October 2, 2014
As posted on CQG.
Are Silver and Platinum Cheap, or is Gold Expensive?
Strength in the US dollar over the course of the third quarter of 2014 has resulted in lower commodity prices. For many commodities, the quarter that ended yesterday was a perfect storm, a bearish storm. It all started with grains as corn, soybeans, and wheat fell to four-year lows on a near-perfect growing season in the US. However, it is the strong greenback, up over 7.5% for the quarter, which pushed many other commodity prices lower. While a few select commodities moved higher during the July-September period (aluminum, zinc, coffee, cocoa, and cattle) other commodity prices moved to the downside, in some cases sharply. In precious metals, the quarter ended with widening divergences.
The Silver-Gold Ratio
During the third quarter, the price of silver tanked. Silver fell 19.39% through key support at $18.185 over the three-month period and made new four-plus-year lows. Gold fell around 8.3% for the quarter causing the silver-gold ratio to explode higher.
The move from 62:1 in July to 71:1 in this relationship highlights the divergence between action in the silver and gold markets during the third quarter. The long-term median level for the silver-gold ratio is 55:1. Current levels indicate that, on a historical basis, either silver is too cheap or gold is too expensive.
The Platinum-Gold Spread
The quarter that just ended saw platinum prices swoon by 13.5%. The spread between platinum and gold narrowed with platinum falling more than gold during the period.
Although platinum has traded as high as a $1200 premium to gold in 2008 and as low as a $200 discount to the yellow metal in 2012, the median level for the platinum-gold spread over the long haul has been around the $200 premium level. During the quarter that just ended a dramatic move lower in this spread (over 50%) tells us that, on a historical basis, either platinum is too cheap at current levels or gold is too expensive.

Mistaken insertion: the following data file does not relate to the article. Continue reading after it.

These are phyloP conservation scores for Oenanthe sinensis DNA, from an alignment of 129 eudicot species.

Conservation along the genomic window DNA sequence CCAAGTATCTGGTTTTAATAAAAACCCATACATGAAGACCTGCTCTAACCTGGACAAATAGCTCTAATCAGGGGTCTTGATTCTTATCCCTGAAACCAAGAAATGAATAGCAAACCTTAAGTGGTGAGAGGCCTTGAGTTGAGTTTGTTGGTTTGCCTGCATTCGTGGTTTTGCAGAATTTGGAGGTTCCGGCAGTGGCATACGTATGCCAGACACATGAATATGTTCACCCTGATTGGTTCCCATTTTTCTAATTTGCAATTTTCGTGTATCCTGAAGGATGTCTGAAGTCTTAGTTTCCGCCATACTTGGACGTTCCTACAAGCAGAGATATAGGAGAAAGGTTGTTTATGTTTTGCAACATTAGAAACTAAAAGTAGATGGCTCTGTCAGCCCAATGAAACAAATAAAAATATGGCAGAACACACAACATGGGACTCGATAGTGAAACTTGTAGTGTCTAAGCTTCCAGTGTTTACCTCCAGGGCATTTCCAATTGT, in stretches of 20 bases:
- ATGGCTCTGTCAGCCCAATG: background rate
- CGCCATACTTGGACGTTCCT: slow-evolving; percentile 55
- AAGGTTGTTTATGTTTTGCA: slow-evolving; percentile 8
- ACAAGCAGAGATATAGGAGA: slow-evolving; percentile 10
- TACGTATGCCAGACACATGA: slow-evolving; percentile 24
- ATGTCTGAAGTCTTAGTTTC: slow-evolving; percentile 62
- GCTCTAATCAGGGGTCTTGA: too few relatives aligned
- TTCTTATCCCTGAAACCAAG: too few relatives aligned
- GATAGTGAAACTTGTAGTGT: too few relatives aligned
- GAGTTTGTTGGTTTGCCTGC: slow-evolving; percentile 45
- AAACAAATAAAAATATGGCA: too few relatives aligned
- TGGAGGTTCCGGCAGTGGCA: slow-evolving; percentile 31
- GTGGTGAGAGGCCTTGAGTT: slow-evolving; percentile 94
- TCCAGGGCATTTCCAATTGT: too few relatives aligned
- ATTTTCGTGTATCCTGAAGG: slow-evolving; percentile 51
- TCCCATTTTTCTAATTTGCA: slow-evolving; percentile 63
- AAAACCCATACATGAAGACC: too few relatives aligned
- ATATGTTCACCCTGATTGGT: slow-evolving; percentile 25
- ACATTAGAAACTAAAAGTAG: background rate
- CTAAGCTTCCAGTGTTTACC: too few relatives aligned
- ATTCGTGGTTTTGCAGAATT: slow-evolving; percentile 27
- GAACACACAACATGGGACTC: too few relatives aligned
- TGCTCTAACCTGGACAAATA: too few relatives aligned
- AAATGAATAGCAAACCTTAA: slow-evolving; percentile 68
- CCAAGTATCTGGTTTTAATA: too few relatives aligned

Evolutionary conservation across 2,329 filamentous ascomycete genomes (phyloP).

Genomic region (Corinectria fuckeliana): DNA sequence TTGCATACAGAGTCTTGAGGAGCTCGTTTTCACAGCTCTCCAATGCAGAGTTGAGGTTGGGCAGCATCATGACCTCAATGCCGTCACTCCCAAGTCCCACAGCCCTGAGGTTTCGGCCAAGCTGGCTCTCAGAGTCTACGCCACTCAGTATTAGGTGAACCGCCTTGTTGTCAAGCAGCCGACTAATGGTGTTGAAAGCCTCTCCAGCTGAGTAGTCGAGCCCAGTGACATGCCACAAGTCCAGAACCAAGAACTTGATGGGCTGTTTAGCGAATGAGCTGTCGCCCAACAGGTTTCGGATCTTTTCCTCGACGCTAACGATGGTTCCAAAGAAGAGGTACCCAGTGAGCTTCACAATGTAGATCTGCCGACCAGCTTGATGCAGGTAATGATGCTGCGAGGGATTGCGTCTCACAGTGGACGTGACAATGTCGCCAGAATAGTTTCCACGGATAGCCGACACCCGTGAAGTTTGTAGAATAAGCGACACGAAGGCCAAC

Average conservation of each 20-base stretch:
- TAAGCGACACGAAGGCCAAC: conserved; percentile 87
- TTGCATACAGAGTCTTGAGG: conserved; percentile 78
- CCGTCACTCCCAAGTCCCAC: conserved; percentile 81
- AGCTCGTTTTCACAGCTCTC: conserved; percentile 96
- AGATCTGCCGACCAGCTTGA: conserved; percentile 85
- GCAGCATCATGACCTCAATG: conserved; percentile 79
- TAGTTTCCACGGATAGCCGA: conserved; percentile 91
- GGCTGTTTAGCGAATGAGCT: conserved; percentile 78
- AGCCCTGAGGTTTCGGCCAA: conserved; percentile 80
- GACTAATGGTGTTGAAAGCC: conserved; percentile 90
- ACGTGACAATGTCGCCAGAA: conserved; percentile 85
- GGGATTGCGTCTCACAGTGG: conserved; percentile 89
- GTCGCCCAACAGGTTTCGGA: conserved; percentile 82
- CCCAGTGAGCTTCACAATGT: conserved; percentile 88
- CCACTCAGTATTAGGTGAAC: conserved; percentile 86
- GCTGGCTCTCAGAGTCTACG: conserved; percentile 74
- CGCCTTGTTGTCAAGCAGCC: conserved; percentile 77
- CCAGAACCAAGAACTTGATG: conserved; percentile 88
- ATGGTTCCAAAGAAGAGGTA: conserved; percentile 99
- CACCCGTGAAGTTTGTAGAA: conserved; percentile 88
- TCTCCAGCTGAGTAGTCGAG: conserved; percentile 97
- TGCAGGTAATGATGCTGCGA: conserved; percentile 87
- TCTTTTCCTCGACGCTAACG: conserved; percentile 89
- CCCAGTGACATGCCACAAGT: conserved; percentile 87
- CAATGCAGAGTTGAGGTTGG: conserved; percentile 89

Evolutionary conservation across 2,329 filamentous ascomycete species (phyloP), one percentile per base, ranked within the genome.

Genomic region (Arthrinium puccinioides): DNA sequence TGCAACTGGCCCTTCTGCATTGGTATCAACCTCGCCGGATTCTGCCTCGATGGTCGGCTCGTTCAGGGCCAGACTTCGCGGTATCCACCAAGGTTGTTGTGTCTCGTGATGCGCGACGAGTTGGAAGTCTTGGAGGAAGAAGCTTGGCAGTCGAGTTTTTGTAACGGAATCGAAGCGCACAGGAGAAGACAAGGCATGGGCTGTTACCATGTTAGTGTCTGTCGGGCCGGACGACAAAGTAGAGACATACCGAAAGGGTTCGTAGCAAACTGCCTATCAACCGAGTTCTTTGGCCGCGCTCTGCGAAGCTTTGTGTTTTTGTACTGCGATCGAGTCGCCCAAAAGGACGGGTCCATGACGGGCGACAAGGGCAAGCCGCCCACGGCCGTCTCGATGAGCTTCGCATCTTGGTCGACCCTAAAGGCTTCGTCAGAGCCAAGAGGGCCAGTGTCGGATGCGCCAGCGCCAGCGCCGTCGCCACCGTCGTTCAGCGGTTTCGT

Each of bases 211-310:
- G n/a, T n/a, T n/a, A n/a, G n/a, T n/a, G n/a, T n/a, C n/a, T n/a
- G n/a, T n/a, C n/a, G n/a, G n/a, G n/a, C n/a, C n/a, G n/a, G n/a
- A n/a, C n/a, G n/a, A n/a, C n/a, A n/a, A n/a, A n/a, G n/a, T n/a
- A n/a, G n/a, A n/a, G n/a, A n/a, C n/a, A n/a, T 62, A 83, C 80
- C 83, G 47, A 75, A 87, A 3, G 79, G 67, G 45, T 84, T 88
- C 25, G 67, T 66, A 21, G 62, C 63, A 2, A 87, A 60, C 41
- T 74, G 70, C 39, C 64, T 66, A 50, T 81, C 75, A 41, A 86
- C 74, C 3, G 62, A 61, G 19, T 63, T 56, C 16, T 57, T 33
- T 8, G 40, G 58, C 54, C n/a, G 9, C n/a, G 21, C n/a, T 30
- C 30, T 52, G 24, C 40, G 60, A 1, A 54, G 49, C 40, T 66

These Divergences Could Be Telling Us Something
Intercommodity spreads like these often offer a great guide for real value. When considering the price of one commodity it is useful to analyze that price in light of other substitutable commodities. With respect to investment demand, there is certainly an interchangeable nature between the prices of silver and platinum and the price of gold. The question for the future direction of these metals is: can we glean anything from the moves in these intercommodity spreads over the past quarter?
The Bottom Line
To me, these divergences lead to a logical conclusion. The bullish trend in the dollar is firmly in place. Commodity prices are generally moving to the downside. Gold held up during last quarter relative to the price of other precious metals. These divergences could be screaming at us that silver and platinum are just the first shoes to drop. Gold opened on the first trading day of the year 2000 at $283 an ounce. The yellow metal is still more than 328% higher than it was at the beginning of the new millennium. Commodity prices, the dollar, and other precious metals are flashing that gold might soon challenge support at the December 2013 lows of $1185. Moreover, it may go through that level like a hot knife through butter bringing these historical relationships back into line.
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